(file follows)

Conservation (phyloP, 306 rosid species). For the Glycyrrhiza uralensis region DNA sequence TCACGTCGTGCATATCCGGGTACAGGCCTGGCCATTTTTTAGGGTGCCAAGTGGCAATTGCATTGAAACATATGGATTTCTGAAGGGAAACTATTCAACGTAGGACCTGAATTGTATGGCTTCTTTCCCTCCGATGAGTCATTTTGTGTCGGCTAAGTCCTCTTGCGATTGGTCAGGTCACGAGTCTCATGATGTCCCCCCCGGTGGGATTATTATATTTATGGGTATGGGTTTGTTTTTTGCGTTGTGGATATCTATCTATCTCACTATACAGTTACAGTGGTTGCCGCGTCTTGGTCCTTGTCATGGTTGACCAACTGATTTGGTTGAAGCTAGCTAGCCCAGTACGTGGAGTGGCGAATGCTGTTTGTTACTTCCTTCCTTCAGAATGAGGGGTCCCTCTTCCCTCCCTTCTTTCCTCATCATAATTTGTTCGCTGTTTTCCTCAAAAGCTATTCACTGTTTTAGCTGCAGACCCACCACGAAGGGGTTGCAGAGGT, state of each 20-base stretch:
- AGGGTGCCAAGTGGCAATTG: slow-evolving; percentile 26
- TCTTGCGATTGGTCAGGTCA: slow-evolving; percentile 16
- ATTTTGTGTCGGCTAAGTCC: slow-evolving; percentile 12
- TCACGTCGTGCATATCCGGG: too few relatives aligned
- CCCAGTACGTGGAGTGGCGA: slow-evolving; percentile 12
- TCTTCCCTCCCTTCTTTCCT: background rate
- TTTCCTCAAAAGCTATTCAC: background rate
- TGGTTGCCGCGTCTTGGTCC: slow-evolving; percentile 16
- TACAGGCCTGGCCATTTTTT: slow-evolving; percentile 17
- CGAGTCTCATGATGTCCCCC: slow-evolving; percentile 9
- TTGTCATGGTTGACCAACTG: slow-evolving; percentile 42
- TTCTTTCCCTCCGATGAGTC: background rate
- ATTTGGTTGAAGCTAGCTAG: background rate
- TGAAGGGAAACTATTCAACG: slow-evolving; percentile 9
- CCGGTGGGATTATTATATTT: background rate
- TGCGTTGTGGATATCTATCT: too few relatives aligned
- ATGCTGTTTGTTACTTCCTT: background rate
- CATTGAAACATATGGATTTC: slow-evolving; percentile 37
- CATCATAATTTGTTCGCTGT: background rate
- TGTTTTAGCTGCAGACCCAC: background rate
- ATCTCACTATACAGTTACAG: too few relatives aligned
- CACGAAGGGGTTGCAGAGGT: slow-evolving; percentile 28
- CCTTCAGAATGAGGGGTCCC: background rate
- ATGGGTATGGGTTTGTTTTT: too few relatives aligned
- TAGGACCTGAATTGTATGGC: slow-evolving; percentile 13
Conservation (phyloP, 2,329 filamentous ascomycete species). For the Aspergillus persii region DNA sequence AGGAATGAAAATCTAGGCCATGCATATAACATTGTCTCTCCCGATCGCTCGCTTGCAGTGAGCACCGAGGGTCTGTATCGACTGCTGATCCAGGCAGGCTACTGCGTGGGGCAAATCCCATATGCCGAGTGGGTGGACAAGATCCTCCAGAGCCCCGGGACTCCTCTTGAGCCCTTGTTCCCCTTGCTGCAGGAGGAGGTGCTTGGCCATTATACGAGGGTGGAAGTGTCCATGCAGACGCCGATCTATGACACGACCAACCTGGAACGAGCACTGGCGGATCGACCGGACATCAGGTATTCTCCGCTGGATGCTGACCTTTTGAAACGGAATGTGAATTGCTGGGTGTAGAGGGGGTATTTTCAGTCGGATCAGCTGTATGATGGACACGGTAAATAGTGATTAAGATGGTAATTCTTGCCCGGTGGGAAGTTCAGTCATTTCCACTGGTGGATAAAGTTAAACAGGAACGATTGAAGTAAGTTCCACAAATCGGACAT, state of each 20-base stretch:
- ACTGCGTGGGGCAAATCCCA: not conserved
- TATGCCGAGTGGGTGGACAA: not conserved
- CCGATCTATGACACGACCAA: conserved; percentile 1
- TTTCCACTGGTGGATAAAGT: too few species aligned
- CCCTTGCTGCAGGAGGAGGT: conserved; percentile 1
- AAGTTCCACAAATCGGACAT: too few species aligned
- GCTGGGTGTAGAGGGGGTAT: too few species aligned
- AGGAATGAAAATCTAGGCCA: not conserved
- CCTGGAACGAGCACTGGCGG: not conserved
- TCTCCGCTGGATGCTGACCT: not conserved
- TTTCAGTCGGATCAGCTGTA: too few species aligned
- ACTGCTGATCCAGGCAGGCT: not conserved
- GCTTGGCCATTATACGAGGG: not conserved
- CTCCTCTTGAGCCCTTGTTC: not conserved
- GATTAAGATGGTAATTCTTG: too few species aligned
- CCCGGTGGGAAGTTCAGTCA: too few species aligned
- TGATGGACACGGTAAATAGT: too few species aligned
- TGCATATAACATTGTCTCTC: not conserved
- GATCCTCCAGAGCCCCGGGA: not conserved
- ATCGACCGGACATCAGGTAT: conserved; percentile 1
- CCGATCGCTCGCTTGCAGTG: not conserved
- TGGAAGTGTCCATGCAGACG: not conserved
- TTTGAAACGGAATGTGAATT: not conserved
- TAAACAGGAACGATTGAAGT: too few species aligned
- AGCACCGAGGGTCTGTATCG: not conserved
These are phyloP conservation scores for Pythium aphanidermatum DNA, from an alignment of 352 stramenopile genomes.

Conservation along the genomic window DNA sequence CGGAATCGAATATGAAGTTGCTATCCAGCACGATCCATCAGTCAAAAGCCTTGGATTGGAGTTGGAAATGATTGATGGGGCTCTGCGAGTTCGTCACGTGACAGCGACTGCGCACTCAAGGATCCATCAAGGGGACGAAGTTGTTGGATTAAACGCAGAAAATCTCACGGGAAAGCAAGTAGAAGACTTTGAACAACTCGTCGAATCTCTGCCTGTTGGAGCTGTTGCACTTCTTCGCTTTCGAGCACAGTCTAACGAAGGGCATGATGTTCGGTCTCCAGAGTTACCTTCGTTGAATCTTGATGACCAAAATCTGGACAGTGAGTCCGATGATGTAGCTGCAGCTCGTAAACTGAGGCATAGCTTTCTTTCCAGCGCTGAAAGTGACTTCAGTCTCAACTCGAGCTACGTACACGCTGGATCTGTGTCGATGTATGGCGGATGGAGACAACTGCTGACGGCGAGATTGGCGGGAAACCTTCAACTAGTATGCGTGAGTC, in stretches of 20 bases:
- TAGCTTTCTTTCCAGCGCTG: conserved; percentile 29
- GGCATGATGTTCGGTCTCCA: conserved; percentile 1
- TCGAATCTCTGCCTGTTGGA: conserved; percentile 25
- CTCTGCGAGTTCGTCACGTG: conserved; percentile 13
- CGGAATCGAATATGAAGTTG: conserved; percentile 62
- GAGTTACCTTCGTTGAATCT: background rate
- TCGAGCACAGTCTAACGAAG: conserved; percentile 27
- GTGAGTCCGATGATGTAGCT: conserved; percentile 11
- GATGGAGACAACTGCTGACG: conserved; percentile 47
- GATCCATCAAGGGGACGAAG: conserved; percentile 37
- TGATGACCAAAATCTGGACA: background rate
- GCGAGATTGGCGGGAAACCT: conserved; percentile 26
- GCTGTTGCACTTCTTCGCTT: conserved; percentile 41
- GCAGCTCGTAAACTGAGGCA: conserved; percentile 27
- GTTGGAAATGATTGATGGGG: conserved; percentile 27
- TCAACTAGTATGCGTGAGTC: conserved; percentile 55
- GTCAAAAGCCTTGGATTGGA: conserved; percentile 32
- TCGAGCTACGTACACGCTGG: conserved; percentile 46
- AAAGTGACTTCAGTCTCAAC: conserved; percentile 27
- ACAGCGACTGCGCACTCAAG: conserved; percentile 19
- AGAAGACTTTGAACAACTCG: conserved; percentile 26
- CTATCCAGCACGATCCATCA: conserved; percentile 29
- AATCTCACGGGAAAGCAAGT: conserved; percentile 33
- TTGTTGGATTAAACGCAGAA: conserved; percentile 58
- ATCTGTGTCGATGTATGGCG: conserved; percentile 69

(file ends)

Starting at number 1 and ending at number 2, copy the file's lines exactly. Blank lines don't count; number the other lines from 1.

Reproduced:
Conservation (phyloP, 306 rosid species). For the Glycyrrhiza uralensis region DNA sequence TCACGTCGTGCATATCCGGGTACAGGCCTGGCCATTTTTTAGGGTGCCAAGTGGCAATTGCATTGAAACATATGGATTTCTGAAGGGAAACTATTCAACGTAGGACCTGAATTGTATGGCTTCTTTCCCTCCGATGAGTCATTTTGTGTCGGCTAAGTCCTCTTGCGATTGGTCAGGTCACGAGTCTCATGATGTCCCCCCCGGTGGGATTATTATATTTATGGGTATGGGTTTGTTTTTTGCGTTGTGGATATCTATCTATCTCACTATACAGTTACAGTGGTTGCCGCGTCTTGGTCCTTGTCATGGTTGACCAACTGATTTGGTTGAAGCTAGCTAGCCCAGTACGTGGAGTGGCGAATGCTGTTTGTTACTTCCTTCCTTCAGAATGAGGGGTCCCTCTTCCCTCCCTTCTTTCCTCATCATAATTTGTTCGCTGTTTTCCTCAAAAGCTATTCACTGTTTTAGCTGCAGACCCACCACGAAGGGGTTGCAGAGGT, state of each 20-base stretch:
- AGGGTGCCAAGTGGCAATTG: slow-evolving; percentile 26